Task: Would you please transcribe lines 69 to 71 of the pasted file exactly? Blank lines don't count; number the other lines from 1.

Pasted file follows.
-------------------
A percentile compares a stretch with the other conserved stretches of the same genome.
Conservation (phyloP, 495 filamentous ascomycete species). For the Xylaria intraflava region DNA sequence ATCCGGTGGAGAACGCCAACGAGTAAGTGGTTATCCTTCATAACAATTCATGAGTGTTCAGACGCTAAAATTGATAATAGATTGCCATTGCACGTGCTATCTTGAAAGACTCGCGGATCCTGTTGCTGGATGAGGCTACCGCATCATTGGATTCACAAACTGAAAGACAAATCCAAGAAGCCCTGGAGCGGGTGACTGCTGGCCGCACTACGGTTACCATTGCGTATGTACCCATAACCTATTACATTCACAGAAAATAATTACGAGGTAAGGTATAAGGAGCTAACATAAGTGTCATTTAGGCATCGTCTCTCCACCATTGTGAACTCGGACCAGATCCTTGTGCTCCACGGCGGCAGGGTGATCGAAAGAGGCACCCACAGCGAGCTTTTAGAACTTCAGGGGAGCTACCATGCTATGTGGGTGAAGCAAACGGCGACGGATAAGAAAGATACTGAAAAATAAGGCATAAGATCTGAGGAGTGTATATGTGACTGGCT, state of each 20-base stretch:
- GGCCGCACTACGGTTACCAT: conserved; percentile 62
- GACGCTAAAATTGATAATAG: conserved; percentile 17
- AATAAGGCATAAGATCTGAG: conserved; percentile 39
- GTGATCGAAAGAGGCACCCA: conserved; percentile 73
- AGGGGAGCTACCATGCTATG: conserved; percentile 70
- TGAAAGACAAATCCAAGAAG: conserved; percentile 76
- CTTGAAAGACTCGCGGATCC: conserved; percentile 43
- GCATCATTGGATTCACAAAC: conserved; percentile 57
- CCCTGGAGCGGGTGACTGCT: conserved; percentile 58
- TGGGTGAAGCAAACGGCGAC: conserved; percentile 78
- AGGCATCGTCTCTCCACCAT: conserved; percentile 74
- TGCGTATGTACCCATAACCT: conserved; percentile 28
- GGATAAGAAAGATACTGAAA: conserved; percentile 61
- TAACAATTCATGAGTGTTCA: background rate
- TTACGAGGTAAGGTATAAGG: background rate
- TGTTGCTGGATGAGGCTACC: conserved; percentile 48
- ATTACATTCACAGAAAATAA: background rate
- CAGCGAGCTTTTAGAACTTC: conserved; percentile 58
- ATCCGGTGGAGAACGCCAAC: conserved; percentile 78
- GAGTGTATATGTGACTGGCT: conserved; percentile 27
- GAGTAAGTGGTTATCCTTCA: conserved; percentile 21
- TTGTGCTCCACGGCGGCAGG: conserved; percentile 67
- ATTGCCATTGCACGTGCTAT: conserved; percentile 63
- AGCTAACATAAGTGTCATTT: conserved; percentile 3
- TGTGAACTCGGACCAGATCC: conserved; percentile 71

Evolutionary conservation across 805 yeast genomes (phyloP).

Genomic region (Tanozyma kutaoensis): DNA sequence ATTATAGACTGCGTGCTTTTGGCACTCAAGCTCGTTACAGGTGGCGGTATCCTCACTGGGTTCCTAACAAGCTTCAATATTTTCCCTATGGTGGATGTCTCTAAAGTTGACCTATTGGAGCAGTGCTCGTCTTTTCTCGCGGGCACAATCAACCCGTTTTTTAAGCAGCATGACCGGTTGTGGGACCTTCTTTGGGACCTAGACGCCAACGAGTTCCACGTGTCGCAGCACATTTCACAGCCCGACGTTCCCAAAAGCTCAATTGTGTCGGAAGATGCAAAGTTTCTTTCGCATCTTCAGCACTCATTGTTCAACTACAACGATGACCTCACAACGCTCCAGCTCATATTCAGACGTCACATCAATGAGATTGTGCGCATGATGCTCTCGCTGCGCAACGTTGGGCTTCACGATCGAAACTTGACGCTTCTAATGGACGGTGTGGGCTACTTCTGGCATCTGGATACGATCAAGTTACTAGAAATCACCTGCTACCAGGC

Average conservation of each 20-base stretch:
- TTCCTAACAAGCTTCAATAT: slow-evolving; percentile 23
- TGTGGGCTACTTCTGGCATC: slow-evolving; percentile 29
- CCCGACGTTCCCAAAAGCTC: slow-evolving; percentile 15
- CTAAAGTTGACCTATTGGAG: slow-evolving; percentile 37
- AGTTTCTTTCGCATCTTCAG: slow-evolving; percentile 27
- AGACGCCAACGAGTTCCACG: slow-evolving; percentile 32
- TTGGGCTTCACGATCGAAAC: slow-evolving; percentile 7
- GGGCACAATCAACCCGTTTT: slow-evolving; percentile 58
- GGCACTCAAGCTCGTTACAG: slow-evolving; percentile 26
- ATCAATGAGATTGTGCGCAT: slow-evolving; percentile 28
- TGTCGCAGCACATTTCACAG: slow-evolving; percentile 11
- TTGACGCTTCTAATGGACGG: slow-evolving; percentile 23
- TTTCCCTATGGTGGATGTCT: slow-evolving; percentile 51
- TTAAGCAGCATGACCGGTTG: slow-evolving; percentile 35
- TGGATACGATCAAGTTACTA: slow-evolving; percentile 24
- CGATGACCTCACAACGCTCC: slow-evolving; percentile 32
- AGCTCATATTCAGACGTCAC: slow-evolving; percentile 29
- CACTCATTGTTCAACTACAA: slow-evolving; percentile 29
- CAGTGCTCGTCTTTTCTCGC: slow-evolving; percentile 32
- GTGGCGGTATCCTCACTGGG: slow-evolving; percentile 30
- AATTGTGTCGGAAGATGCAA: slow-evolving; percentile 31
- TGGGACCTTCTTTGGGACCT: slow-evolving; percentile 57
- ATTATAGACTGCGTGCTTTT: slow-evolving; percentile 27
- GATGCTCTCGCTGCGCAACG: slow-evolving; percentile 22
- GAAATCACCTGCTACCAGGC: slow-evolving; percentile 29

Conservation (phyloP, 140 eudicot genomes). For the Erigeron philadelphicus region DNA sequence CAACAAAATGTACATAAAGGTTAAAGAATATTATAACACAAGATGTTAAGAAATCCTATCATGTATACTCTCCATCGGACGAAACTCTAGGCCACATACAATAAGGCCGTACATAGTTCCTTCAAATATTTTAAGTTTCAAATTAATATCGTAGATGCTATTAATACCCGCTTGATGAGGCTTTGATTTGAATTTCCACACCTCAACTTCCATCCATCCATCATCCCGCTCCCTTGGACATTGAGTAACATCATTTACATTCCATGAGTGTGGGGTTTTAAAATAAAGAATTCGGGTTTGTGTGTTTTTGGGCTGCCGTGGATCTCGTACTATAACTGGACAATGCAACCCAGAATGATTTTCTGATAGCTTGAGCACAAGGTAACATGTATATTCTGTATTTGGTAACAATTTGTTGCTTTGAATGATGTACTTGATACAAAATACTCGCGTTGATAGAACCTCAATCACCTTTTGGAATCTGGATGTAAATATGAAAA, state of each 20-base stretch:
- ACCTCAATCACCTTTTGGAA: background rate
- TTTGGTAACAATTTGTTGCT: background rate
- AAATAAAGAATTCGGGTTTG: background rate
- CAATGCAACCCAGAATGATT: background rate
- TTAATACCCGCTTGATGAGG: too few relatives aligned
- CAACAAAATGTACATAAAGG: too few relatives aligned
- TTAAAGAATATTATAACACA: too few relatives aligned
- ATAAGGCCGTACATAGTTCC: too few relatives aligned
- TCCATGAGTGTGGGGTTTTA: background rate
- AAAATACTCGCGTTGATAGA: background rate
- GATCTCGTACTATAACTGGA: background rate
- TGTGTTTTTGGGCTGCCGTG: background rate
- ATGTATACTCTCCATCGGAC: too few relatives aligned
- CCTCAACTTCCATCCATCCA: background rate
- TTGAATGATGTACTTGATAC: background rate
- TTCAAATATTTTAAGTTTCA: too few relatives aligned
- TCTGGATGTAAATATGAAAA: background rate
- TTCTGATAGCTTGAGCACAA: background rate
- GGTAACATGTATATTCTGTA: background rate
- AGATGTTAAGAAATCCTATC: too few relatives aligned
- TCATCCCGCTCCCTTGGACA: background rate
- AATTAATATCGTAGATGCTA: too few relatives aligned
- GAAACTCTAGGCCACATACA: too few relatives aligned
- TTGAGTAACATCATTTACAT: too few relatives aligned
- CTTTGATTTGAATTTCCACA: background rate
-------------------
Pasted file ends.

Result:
- ATGTATACTCTCCATCGGAC: too few relatives aligned
- CCTCAACTTCCATCCATCCA: background rate
- TTGAATGATGTACTTGATAC: background rate